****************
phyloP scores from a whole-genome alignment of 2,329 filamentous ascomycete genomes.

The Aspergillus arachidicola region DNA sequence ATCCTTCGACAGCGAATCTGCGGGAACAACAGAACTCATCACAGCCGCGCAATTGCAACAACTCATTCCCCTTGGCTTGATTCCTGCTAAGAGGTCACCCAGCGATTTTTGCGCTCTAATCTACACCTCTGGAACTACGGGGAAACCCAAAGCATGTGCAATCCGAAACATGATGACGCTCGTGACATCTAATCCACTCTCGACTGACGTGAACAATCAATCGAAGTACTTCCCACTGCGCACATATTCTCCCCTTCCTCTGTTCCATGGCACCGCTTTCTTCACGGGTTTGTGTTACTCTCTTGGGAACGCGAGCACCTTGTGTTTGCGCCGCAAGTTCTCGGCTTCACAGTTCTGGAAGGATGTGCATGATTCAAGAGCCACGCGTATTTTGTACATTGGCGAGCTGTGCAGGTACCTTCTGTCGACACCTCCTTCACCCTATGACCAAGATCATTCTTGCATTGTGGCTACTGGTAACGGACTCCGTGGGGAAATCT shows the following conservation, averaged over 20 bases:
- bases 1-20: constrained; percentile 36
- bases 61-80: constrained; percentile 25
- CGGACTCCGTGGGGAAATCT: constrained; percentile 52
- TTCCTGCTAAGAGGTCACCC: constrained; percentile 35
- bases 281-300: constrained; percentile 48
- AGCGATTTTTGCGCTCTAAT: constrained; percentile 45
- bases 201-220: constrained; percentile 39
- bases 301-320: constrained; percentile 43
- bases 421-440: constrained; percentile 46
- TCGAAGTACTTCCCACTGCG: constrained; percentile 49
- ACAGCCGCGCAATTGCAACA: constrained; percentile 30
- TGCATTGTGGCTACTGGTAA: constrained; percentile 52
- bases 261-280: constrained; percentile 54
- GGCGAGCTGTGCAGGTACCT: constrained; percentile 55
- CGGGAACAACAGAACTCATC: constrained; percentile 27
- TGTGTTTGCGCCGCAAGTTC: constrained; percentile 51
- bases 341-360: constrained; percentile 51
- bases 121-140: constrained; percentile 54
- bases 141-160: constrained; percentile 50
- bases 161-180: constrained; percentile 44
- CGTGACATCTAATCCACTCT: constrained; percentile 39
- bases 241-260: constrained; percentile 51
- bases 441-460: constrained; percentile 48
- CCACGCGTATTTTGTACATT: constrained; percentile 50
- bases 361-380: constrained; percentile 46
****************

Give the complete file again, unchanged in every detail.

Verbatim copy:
phyloP scores from a whole-genome alignment of 2,329 filamentous ascomycete genomes.

The Aspergillus arachidicola region DNA sequence ATCCTTCGACAGCGAATCTGCGGGAACAACAGAACTCATCACAGCCGCGCAATTGCAACAACTCATTCCCCTTGGCTTGATTCCTGCTAAGAGGTCACCCAGCGATTTTTGCGCTCTAATCTACACCTCTGGAACTACGGGGAAACCCAAAGCATGTGCAATCCGAAACATGATGACGCTCGTGACATCTAATCCACTCTCGACTGACGTGAACAATCAATCGAAGTACTTCCCACTGCGCACATATTCTCCCCTTCCTCTGTTCCATGGCACCGCTTTCTTCACGGGTTTGTGTTACTCTCTTGGGAACGCGAGCACCTTGTGTTTGCGCCGCAAGTTCTCGGCTTCACAGTTCTGGAAGGATGTGCATGATTCAAGAGCCACGCGTATTTTGTACATTGGCGAGCTGTGCAGGTACCTTCTGTCGACACCTCCTTCACCCTATGACCAAGATCATTCTTGCATTGTGGCTACTGGTAACGGACTCCGTGGGGAAATCT shows the following conservation, averaged over 20 bases:
- bases 1-20: constrained; percentile 36
- bases 61-80: constrained; percentile 25
- CGGACTCCGTGGGGAAATCT: constrained; percentile 52
- TTCCTGCTAAGAGGTCACCC: constrained; percentile 35
- bases 281-300: constrained; percentile 48
- AGCGATTTTTGCGCTCTAAT: constrained; percentile 45
- bases 201-220: constrained; percentile 39
- bases 301-320: constrained; percentile 43
- bases 421-440: constrained; percentile 46
- TCGAAGTACTTCCCACTGCG: constrained; percentile 49
- ACAGCCGCGCAATTGCAACA: constrained; percentile 30
- TGCATTGTGGCTACTGGTAA: constrained; percentile 52
- bases 261-280: constrained; percentile 54
- GGCGAGCTGTGCAGGTACCT: constrained; percentile 55
- CGGGAACAACAGAACTCATC: constrained; percentile 27
- TGTGTTTGCGCCGCAAGTTC: constrained; percentile 51
- bases 341-360: constrained; percentile 51
- bases 121-140: constrained; percentile 54
- bases 141-160: constrained; percentile 50
- bases 161-180: constrained; percentile 44
- CGTGACATCTAATCCACTCT: constrained; percentile 39
- bases 241-260: constrained; percentile 51
- bases 441-460: constrained; percentile 48
- CCACGCGTATTTTGTACATT: constrained; percentile 50
- bases 361-380: constrained; percentile 46